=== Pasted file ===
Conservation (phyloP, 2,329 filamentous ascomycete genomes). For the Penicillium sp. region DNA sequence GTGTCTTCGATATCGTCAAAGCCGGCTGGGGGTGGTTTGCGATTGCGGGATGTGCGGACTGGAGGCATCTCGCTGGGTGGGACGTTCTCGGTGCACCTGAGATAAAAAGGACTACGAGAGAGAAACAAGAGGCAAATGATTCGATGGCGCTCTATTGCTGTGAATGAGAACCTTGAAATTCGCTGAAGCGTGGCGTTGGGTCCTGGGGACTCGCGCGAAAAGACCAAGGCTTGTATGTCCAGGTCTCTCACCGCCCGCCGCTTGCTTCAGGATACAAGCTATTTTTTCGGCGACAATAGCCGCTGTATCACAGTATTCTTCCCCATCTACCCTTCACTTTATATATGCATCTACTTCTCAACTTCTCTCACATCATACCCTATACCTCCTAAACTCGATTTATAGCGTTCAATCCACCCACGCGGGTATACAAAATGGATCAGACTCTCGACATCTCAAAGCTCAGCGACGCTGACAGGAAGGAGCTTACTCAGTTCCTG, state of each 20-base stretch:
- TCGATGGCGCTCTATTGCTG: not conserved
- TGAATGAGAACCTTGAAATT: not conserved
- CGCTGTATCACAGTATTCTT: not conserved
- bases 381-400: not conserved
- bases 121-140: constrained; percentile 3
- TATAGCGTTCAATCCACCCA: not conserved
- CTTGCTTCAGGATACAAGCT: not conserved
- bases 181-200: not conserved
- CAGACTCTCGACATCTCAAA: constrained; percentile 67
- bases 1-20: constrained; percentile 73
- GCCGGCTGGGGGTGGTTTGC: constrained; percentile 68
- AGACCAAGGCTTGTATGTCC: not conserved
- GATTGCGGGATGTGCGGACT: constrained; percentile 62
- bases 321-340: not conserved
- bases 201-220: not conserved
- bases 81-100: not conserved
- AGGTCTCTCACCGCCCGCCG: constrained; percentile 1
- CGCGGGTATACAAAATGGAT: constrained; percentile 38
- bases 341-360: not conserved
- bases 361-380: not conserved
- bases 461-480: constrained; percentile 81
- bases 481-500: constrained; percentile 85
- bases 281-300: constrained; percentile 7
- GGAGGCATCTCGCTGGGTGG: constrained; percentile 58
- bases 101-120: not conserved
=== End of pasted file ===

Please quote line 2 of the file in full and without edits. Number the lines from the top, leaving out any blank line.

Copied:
- TCGATGGCGCTCTATTGCTG: not conserved